Hands on: Samsung Galaxy A30 Review

The Samsung Galaxy A30 is a mid-range phone with a high-resolution screen, dual-lens camera and a 4000mAh battery.

First Impressions

The Samsung Galaxy A30 feels a lot less premium than the Galaxy A50, and features a less impressive (but still good) camera. Without knowing how much this will cost, I can’t say for now if the Galaxy A30 is shaping up to be a bargain or a busted flush.

Key Specifications

  • Size: 158.5 x 74.7 x 7.7mm
  • Screen: 6.4-inch FHD+ (2340x1080) Super AMOLED
  • Rear camera 1: 16-megapixel AF f/1.7
  • Rear camera 2: 5-megapixel FF f/2.2
  • Front camera: 16-megapixel FF f/2.0
  • Memory: 3GB + 32GB / 4GB + 64GB - microSD up to 512GB
  • Battery capacity: 4000mAh
  • Processor: Octa-core processor (2 x 1.8GHz, 6 x 1.6GHz)

The Samsung Galaxy A30 is one of two mid-range phones announced by Samsung at MWC 2019, and is apparently named after the third longest A-road in Britain.

For your money you get a phone with a dual lens camera, a vibrant 6.4-inch Super AMOLED display and a 4000mAh battery, which should give you more than enough power to get through the day.

The Samsung Galaxy A30’s specs are not cutting edge, but they are impressive and the phone looks great. This could be a winner – if the prices are right.

Samsung Galaxy A30 release dates and prices

Samsung has not announced when the Galaxy A30 will be going on sale, and we don’t yet know how much one will cost, or if any networks will be picking this up. Reps at Samsung’s Mobile World Congress booth also couldn’t tell us anything.

We’ll update this section once we hear of UK prices, network availability and release dates.

Related: Best phones

Samsung Galaxy A30

The cameras of the Galaxy A30 focus and take snaps almost instantly

Samsung Galaxy A30 specifications and features

At a glance, there’s no difference between the Samsung Galaxy A30 and the A50 – they both have the same 6.4-inch 2340×1080 Super AMOLED display with the same punchy brightness which cut through the overbearing lights of Samsung’s booth. They both have the same ultra-thin bezels at the edges (called ‘Infinity-U’, as per Samsung’s brand book) and the same teardrop notch.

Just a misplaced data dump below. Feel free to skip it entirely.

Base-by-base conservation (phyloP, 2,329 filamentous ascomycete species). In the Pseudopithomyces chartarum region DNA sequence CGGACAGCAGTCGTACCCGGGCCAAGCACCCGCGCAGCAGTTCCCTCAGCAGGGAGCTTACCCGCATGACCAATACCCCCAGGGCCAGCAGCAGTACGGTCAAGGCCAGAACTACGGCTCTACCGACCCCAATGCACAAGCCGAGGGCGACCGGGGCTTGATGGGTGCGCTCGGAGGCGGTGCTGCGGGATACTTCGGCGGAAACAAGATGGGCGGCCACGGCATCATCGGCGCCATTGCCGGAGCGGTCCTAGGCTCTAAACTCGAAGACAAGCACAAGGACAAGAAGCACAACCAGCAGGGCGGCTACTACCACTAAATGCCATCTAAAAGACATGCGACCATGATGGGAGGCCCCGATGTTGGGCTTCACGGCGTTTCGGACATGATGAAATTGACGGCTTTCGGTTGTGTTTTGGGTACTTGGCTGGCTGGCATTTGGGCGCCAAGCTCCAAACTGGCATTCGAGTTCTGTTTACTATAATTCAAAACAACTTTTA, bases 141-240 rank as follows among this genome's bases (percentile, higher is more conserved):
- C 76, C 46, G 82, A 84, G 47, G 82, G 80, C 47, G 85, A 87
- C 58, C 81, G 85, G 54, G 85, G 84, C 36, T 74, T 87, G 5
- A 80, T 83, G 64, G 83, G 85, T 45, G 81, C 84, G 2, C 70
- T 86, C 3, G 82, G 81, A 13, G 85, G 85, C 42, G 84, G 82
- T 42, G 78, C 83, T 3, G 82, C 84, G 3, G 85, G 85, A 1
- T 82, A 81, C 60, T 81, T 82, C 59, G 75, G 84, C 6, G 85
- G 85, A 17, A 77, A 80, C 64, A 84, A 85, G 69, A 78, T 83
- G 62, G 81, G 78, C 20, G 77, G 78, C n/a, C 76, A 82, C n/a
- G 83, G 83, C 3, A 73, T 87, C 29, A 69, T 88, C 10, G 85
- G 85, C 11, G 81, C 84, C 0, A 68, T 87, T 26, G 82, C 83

Flip the Galaxy A30 over, and you’ll spot two major differences right away. Here, you get a dual-lens camera, with a 16-megapixel sensor and a f/1.7 lens coupled with a 5-megapixel sensor with an f/2.2 lens, and a fingerprint scanner.

On the Samsung Galaxy A50, the camera features a more complex camera set-up – a 25-megapixel main sensor with a f/1.7 lens, a wide-angle 8-megapixel camera with an f/2.2 lens, and a 5-megapixel sensor with an f/2.2 lens for additional depth – and the fingerprint scanner is mounted in the actual display.

Samsung Galaxy A30

The Galaxy A30 might lack the hole punch camera cut out of the Galaxy S10, but the notch here is pretty discreet.

That said, I was able to get 4x magnification through the main camera, but nobody on hand could explain if this was down to traditional digital zoom or not. The camera software didn’t feel as polished as the Samsung Galaxy A50’s either, so it’s probably not the finished article.

Other differences between Samsung’s 2019 mi-range phones are all to be found under the hood. The Samsung Galaxy A30’s processor features eight cores, but until the four 2.3GHz and four 1.7GHz cores of the A50’s CPU, the A30 has two 1.8GHz cores and six 1.6GHz cores. On paper, this means that the Samsung Galaxy A30 will be less capable at rendering HD games and video, as it has just two faster cores dedicated to heavy lifting, versus the four that the A50 does.

As there wasn’t enough time to play any games of stream HD video, it’s impossible to say until we get both the Galaxy A30 and Galaxy A50 in for review.

A ’hands on review’ is our first impression of a product only - it is not a full test and verdict. Our writer must have spent some time with the product to describe an early sense of what it’s like to use. We call these ‘hands on reviews’ to make them visible in search. However these are always unscored and don’t give recommendations. Read more about our reviews policy.